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Pittsfield lays claim to Garden of Eden

by Alan Schwarz
June 1, 2004

PITTSFIELD, Mass.--The underlying charm of the magazine you are holding, I have always believed, is its inherent recognition--its downright celebration--that the major league game we love is continually nourished by strong roots stretching deep. Recent feats notwithstanding, Barry Bonds was not immaculately conceived, but grew, from Bay Area bud to Sun Devil sapling to blooming big leaguer. The primordial Pedro learned his pitching and English while riding Pioneer League buses. The next generation will also come from somewhere, as do we all.

As for baseball itself, well, we've never really known where it came from. But thanks to John Thorn's insomnia we now have a most unexpected clue.

One of baseball's most accomplished historians, Thorn was trawling through the Internet one early morning last April when he came across a reference to "baseball" in a digitized book on the 18th-century history of Pittsfield, a nest in Massachusetts Berkshire mountains. Sure enough, following that scent, Thorn uncovered a 1791 Pittsfield bylaw that forbade the playing of many games, including baseball, within 80 yards of a new building--to avoid, deliciously to the grown children among us, the breaking of said building's windows.

"It's clear that not only was baseball played here in 1791, but it was rampant," Thorn said. "It was sufficiently rampant to warrant an ordinance against it."

The propitious discovery told many things for the first time--most importantly, that baseball might not have begun in urban New York, but rural Massachusetts (a reassuring omen to Red Sox fans, no doubt). Yet it still did little to settle the site of baseball's roots. As much as baseball longs to pinpoint its past, that now stands more muddled than ever.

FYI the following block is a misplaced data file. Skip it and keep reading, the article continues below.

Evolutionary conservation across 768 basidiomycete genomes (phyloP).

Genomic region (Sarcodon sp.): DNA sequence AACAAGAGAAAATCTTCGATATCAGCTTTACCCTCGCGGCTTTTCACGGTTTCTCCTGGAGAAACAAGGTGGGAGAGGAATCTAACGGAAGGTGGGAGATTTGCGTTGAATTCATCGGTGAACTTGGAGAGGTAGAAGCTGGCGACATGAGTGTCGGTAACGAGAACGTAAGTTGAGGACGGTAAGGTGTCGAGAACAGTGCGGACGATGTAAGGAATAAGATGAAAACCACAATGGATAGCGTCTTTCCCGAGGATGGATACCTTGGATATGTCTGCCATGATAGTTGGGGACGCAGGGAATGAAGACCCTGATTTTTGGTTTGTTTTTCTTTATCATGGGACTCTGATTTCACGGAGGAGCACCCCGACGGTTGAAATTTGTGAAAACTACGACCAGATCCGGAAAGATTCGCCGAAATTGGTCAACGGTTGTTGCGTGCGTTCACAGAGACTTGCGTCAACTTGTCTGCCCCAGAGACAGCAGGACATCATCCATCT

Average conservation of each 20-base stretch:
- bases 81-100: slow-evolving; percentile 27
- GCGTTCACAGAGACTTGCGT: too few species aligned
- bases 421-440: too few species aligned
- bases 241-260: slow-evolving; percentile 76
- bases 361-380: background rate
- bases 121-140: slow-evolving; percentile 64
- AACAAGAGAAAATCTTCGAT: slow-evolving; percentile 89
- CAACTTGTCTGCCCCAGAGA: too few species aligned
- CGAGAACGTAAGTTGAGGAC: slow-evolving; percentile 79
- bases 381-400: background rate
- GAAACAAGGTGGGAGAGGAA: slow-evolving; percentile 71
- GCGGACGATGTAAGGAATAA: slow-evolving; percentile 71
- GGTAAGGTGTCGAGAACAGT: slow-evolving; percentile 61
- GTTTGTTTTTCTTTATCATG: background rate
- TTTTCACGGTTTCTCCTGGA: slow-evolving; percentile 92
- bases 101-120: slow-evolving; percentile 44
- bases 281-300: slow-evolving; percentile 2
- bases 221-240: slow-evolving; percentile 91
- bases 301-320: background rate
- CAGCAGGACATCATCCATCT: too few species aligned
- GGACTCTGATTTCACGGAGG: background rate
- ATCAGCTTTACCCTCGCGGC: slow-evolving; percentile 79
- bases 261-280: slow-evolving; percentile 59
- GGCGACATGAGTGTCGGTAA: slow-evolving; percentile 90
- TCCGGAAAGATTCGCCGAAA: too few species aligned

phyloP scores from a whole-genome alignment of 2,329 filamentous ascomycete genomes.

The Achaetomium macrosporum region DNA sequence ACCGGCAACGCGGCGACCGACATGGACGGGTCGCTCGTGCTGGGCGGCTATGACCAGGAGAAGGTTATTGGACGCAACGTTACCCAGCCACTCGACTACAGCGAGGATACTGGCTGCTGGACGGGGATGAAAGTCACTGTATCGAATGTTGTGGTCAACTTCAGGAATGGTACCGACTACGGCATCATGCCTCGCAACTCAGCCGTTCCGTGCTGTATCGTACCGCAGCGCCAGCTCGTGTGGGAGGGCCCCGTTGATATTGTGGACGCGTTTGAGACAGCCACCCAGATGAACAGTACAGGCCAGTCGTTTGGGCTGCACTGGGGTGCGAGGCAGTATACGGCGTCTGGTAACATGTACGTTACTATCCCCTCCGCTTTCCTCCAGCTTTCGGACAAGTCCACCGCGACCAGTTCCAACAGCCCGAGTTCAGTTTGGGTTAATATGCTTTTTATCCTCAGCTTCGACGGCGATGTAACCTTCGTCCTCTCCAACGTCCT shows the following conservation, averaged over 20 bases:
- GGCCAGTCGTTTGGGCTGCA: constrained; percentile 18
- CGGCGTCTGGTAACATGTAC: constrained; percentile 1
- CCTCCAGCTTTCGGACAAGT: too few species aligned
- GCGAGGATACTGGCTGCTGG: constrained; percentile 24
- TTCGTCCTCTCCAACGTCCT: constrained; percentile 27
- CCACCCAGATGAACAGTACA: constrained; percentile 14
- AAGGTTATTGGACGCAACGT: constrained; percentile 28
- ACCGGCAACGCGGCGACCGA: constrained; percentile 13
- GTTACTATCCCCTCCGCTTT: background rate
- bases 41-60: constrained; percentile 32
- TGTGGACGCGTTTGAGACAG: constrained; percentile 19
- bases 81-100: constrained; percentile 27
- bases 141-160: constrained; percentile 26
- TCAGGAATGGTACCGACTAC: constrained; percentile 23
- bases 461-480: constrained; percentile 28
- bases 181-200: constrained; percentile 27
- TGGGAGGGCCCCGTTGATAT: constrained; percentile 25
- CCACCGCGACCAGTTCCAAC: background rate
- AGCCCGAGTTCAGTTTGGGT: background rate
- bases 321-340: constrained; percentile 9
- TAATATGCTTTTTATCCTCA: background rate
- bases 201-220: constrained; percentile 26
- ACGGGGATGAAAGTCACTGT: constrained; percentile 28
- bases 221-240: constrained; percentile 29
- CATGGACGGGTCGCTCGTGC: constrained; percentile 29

Going back, back, back . . .

Young fans tend to be weaned on the myth that Abner Doubleday invented baseball in 1839 in Cooperstown, N.Y., a tale as fuzzy and fictional as the Easter Rabbit. Not only did Col. Doubleday have nothing to do with any birth of the game, but unlike basketball, there was no birth at all. Baseball's lineage dates back as far as one wants to go.

Walls of Ancient Egyptian royal tombs, ca. 1500 B.C., depict games using bats and balls. Later references to stool ball, rounders, "base" and even "base ball" stretch from England's Domesday Book (1085) to Plymouth Plantation (1621) to Valley Forge (1778) to noted seamhead Jane Austen (1798). Before the Pittsfield eureka, the first known North American reference to "base ball" had been in a New York newspaper from 1823.

But were these the game we know today? Not really. It took until Alexander Cartwright's 1845 rules for a game that resembles our own, and that one still had pitchers throwing underhand from 45 feet and teams racing to 21 aces (now runs). Chances are excellent that Pittsfield's 1791 version was an ancestor played mostly in Massachusetts, where the batter swung from a spot between first and fourth base, with those bases marked only by posts. Still, Thorn's finding was notable because one, it was the earliest reference to baseball on the North American continent, and two, because it indicates how widespread the game must have been in the nation's earliest days.

The fact that baseball probably has no big bang is at times disappointing. "We seem to prefer . . . a moment of creation--for then we can have heroes and sacred places," Stephen Jay Gould once wrote. Sure enough, spurred by the Pittsfield find, the zeal to identify baseball's Jerusalem will now only intensify.

"We're all into it because baseball is our game," Thorn said. "It's the one that connects us with the past. It's a member of our family. We want to know where our Uncle Joe came from, where our Great Aunt Sarah came from. So we care where baseball comes from."

A persistent wonder

Pittsfield needs a pick-me-up, baseball-wise. Wahconah Park, a wonderful wooden bandbox built so long ago (1919) that its home plate faces the setting sun, lost its affiliated minor league team in 1995 and independent ball two years ago. So you can understand why the town's mayor, James M. Ruberto, would seize the opportunity to stand at a city hall press conference and boast, "Pittsfield is baseball's Garden of Eden." After all, manure helps things grow.

Pittsfield is nothing more than the site of the North American game's earliest known mention; as for where the game truly began, we probably won't ever know. Massachusetts has wrested the torch from New York, but someday, another site, from Brooklyn to Bangor, will grab it away. Thorn understands this. "This drives a post into the streambed," he said. "The stream keeps moving before and after. 1791 isn't the start of anything. Baseball was probably played in the 1720s."

But as Thorn stood at the podium, he knew how his serendipitous discovery transcended some obscure town ordinance. It told us all a little bit more about where our Great Aunt Sarah came from.

"If you're looking for a baseball Garden of Eden, or a personal Garden of Eden, you can't find it by looking for it," he said. "It finds you."

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